Prohibition follows the twists and turns of the 13-year run of the law, often framing it most notably as a cultural standoff between the church-going dry country folk and the secular city dwellers full of immigrants.

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Many of the more infamous characters from that time are here, with Al Capone appearing in the second half of part two, along with one of the main characters from Boardwalk Empire, the New York City kingpin, Arnold Rothstein. (In the accompanying picture, the real Rothstein is at left; the actor playing him in Empire, Michael Stuhlbarg, is at right.) Rothstein and other national crime bosses controlled not only the flow of booze, but the buyers, police and politicians around it.

However, the leading character of Empire, Buscemi's "Nucky," is nowhere to be found -- perhaps because he's too far down the chain of the real story to get a footnote. (Though the character is given the last name of Thompson in the HBO series, the real "Nucky" was named Johnson -- though both share the same unusual first name of Enoch, from which the nickname "Nucky" derived.) Apparently, he's well below George Remus, a Cincinnati lawyer turned bootlegger and regional dictator.

Remus bought drug companies, defunct breweries, trucking companies and warehouses, and got permits to sell alcohol for legal prescription use. Under the protection of that letter of the law, he became one of the biggest bootleggers in the country, paying off cops and judges in thousand-dollar bills. On a good day, the operation grossed $80,000, an astronomical number for a local operation, even by today's standards.

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Although it never states so in any overt terms, Prohibition is quite clever and poignant as an indirect commentary on the legalization of drugs in today's society. The issues are much the same: was alcohol abuse then, like drugs today, a problem of addiction to be treated by the social community, or something to be punished by criminal law?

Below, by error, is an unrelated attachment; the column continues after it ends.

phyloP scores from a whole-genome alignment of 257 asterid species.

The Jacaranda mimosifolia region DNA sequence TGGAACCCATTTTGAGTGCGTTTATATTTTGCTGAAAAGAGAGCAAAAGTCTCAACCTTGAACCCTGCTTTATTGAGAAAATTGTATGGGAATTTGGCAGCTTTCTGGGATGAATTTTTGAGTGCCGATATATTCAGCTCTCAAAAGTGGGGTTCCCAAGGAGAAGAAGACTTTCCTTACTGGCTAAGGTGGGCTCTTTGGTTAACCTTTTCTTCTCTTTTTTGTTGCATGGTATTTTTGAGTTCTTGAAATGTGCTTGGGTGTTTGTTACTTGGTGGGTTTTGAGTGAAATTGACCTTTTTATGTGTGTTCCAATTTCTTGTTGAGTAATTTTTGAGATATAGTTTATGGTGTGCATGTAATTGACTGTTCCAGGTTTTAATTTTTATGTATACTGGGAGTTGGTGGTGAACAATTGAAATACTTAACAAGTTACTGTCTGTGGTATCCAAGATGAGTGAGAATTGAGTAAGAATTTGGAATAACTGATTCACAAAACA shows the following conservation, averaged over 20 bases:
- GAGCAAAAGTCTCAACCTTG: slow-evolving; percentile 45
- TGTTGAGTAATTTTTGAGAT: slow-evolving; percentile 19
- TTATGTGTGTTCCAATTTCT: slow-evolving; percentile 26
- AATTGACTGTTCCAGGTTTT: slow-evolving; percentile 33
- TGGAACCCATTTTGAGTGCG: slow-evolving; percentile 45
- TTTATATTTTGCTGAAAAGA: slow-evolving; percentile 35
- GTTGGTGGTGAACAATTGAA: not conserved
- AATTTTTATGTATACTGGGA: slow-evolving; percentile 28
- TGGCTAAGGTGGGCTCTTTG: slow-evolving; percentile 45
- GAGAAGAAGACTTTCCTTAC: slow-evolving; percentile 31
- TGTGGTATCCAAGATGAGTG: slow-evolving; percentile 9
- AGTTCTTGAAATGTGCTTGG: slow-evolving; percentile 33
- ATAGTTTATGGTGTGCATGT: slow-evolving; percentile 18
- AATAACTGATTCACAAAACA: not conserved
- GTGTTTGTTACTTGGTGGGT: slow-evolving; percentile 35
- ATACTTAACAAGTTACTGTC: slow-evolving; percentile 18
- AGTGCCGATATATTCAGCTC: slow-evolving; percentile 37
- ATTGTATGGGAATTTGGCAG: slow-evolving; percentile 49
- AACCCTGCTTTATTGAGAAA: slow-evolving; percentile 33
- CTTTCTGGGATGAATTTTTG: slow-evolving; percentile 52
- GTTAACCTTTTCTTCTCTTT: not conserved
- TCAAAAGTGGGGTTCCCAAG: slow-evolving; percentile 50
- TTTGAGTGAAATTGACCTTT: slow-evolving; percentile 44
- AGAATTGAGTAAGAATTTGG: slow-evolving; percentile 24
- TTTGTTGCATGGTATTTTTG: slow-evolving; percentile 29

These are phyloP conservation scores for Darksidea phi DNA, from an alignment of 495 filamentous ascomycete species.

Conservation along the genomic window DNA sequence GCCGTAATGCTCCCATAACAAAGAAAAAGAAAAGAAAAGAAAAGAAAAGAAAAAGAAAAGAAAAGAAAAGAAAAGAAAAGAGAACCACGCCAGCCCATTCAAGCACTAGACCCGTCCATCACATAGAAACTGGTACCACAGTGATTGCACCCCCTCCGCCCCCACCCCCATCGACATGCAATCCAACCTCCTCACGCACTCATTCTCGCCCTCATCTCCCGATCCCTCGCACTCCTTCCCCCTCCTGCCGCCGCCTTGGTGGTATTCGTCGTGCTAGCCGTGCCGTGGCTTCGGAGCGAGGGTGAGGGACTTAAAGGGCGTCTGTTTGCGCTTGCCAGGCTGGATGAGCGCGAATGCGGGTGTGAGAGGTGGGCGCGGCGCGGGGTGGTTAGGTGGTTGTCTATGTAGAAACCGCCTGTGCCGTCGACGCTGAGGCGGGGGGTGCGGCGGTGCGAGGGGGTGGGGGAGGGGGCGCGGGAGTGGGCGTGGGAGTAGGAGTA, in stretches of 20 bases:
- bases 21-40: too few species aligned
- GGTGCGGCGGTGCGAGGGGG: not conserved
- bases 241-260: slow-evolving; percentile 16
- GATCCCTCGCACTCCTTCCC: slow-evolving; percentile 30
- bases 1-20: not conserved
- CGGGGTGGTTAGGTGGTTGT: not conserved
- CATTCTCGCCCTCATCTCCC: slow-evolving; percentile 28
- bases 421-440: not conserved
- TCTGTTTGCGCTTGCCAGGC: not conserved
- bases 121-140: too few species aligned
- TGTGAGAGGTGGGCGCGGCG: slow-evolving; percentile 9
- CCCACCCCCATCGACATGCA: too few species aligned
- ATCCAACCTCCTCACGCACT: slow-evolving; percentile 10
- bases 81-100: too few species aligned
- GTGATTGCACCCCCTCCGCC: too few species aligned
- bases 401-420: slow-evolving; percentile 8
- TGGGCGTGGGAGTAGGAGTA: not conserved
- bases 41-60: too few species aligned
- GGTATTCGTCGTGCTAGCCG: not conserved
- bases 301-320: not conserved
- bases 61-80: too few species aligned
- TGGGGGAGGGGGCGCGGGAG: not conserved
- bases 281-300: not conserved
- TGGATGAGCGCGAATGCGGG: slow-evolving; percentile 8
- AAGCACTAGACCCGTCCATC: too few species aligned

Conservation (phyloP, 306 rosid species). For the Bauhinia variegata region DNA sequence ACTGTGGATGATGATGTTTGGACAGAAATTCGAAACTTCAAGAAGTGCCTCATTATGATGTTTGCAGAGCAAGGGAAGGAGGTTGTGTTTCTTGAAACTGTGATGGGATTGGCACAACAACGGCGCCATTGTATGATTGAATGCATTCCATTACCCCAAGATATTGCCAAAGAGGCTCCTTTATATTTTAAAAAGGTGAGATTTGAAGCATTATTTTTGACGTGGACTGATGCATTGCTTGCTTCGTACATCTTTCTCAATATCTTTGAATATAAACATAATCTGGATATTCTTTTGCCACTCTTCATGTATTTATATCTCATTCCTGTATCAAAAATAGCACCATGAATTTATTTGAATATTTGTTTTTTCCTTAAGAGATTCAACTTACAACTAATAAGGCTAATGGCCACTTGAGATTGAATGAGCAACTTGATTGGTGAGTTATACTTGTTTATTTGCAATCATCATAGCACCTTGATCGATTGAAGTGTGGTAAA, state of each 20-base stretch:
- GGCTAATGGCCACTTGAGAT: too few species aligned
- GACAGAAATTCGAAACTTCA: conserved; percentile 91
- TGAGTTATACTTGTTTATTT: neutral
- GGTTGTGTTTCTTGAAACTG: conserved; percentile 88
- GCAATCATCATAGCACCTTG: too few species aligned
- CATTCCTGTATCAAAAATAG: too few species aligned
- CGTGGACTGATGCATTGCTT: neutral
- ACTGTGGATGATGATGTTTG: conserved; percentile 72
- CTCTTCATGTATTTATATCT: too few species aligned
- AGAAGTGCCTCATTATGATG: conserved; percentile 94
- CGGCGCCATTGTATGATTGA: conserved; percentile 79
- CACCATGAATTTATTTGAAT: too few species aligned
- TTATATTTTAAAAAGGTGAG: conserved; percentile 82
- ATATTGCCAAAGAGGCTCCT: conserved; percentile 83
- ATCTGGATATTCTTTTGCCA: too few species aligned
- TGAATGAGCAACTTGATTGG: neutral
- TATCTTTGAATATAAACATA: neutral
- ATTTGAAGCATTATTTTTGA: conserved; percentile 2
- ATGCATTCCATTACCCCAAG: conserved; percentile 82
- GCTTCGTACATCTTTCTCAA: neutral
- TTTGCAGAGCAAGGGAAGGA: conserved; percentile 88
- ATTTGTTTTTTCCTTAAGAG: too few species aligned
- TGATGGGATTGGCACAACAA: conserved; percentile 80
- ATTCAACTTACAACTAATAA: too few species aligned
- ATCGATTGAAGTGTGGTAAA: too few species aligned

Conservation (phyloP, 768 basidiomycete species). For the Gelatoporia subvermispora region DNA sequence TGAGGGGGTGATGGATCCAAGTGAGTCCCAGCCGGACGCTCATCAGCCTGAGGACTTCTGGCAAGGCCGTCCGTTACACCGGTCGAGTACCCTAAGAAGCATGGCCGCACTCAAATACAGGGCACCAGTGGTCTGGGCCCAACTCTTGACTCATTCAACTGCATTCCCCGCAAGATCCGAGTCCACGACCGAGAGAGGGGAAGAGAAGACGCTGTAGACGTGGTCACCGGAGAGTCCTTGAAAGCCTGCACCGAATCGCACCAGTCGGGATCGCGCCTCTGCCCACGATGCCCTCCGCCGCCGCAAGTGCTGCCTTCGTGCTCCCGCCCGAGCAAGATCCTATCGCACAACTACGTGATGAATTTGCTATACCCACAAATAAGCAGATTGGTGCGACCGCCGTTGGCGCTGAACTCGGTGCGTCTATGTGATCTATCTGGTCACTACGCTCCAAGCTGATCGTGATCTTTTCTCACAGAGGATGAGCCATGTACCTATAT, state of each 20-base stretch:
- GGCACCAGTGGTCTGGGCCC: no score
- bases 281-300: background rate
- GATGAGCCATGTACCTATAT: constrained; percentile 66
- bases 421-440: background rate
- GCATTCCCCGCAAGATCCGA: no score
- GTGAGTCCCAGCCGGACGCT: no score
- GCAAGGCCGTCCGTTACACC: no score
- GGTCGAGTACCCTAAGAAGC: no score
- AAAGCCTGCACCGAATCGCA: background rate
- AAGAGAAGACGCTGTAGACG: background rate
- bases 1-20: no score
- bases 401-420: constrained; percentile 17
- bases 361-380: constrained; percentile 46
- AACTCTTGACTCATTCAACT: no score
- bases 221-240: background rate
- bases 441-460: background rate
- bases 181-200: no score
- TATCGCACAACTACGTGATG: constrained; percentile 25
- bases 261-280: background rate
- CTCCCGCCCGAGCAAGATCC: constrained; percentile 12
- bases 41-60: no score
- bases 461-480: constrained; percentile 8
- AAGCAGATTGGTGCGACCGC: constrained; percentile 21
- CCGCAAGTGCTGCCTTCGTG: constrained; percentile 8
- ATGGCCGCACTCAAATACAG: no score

Prohibition recounts how the re-legalization of alcohol dispensed with the obscene profit of bootlegging, and its attendant corruption and violence. The clogged courts could be cleared of cases of individuals breaking the law because of private use. The government profited by taxing it, and its production could be regulated and made safe. Treatment for alcoholism came to be studied. AA was born.

If Prohibition isn't a direct analog for our current dilemma on drugs and morality, it certainly demands a different look at our time, through the historic lens of a campaign on an illicit substance that lasted 13 years, with more failure than success.

Journalist Pete Hamill, a 30-years-plus recovering alcoholic and author of A Drinking Life, is a central commentator on the show, and he muses on Prohibition's attempt to legislate morality, and its unintended consequences.

If you want to increase the appeal of something, he says, make it forbidden. "If you want kids to brush their teeth," he says, "make toothpaste illegal. It's human nature."